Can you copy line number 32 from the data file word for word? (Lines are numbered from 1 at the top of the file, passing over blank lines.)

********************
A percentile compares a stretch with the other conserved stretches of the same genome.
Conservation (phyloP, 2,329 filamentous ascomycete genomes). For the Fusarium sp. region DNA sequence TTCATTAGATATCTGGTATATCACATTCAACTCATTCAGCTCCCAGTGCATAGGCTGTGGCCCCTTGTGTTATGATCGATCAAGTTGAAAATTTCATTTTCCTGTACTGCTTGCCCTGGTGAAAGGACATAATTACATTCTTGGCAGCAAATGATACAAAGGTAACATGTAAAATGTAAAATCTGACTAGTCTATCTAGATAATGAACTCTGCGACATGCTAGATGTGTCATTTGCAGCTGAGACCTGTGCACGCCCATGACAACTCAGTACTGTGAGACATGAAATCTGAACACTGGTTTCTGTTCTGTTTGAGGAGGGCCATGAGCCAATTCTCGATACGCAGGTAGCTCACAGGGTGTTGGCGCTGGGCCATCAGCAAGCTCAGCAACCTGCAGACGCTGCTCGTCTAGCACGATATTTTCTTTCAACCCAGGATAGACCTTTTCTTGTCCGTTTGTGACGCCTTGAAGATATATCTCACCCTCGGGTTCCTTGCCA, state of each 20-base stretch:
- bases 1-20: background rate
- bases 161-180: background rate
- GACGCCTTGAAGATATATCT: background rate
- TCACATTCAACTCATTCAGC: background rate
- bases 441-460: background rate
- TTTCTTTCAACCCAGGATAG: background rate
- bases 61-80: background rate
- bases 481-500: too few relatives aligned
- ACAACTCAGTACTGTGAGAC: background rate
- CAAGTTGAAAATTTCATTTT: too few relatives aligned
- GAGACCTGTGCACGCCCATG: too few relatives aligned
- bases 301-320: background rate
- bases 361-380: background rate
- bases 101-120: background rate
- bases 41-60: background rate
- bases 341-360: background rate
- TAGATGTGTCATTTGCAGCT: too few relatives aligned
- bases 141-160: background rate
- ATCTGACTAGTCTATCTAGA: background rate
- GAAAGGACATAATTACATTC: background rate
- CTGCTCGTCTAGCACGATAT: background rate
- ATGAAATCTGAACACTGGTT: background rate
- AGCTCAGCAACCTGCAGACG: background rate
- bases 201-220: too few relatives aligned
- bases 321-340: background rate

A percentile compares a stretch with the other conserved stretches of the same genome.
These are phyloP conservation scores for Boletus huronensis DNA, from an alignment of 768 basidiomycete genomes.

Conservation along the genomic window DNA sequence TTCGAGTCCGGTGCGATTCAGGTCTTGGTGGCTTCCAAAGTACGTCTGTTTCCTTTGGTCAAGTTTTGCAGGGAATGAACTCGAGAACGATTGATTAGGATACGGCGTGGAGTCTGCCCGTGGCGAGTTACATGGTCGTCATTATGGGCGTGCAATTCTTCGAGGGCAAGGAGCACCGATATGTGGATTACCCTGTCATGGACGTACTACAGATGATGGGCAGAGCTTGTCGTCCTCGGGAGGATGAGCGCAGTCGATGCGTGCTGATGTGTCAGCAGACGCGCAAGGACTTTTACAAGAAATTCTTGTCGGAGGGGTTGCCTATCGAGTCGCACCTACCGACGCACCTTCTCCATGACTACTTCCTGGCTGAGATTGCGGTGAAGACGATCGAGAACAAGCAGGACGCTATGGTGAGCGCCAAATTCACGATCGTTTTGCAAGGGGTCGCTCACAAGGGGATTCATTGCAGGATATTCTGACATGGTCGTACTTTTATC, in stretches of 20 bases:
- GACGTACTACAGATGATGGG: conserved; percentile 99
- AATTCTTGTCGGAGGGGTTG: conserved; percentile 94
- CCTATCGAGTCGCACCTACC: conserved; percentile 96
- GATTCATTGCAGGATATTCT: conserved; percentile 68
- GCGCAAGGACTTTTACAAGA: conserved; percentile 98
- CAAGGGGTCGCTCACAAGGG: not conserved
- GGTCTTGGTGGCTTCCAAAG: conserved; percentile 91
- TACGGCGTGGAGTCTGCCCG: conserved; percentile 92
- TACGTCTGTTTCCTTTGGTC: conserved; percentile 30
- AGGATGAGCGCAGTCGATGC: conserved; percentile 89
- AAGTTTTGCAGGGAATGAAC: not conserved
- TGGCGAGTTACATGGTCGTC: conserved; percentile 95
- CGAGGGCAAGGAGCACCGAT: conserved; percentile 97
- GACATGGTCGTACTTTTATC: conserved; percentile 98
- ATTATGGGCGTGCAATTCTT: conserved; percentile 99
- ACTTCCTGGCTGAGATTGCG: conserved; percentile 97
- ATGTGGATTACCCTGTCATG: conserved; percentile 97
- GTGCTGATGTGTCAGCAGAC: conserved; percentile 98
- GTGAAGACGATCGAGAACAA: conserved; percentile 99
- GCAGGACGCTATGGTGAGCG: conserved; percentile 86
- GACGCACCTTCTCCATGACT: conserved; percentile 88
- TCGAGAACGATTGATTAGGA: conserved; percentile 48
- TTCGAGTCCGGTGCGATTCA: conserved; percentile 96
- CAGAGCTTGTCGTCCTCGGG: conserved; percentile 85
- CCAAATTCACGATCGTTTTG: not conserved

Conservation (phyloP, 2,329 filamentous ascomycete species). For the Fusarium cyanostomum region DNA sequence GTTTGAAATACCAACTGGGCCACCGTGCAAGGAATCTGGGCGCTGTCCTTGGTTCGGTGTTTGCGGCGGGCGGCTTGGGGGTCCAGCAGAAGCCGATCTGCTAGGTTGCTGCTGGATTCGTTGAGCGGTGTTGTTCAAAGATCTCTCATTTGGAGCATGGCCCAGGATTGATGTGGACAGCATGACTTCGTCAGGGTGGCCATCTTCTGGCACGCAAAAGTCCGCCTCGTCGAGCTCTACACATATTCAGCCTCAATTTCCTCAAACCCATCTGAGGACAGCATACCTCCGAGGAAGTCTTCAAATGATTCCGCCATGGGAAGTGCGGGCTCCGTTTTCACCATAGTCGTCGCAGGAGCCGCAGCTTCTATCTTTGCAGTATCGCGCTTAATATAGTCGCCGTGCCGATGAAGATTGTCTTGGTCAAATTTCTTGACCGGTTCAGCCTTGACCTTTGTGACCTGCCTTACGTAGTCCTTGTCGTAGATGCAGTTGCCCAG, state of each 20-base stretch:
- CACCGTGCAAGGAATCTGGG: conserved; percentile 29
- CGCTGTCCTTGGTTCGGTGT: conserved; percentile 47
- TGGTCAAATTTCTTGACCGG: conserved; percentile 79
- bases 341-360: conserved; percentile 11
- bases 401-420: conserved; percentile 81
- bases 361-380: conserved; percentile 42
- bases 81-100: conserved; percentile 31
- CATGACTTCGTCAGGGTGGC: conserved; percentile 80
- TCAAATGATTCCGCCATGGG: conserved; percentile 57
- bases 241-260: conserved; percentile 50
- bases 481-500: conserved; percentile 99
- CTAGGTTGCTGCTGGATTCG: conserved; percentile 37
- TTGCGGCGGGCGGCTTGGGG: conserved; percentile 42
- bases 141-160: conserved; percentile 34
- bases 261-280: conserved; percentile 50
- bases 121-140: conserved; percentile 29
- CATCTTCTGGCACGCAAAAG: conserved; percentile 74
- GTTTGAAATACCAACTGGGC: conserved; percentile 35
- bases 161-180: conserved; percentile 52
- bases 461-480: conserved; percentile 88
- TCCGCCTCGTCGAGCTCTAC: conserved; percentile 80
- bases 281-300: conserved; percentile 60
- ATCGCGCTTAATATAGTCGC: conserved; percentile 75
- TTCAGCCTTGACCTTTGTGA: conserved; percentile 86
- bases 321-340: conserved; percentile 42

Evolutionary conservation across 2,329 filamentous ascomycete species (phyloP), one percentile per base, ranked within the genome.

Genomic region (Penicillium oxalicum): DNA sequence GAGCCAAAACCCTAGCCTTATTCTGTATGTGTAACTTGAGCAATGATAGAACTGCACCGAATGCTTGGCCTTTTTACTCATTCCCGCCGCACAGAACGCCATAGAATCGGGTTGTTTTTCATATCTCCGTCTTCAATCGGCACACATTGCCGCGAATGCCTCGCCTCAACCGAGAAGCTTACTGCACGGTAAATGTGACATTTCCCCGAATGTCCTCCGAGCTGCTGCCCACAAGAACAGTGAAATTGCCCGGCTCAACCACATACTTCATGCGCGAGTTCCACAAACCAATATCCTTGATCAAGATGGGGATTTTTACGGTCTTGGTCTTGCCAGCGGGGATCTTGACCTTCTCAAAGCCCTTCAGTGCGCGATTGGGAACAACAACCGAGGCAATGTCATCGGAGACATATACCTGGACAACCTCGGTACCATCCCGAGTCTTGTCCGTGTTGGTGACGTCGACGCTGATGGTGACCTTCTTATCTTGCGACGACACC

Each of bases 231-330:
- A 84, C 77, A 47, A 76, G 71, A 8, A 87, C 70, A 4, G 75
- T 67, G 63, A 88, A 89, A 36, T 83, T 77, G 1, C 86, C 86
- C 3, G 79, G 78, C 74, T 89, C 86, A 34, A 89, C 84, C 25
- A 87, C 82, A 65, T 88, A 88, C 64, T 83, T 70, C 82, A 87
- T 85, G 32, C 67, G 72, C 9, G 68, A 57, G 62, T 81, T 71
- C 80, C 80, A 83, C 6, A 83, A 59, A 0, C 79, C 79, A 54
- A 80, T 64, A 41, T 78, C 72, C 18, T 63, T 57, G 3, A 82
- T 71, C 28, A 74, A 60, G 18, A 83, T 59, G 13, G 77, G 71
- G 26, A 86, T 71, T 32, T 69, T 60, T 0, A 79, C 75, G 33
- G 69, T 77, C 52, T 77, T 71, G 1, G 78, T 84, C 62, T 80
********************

- AATTCTTGTCGGAGGGGTTG: conserved; percentile 94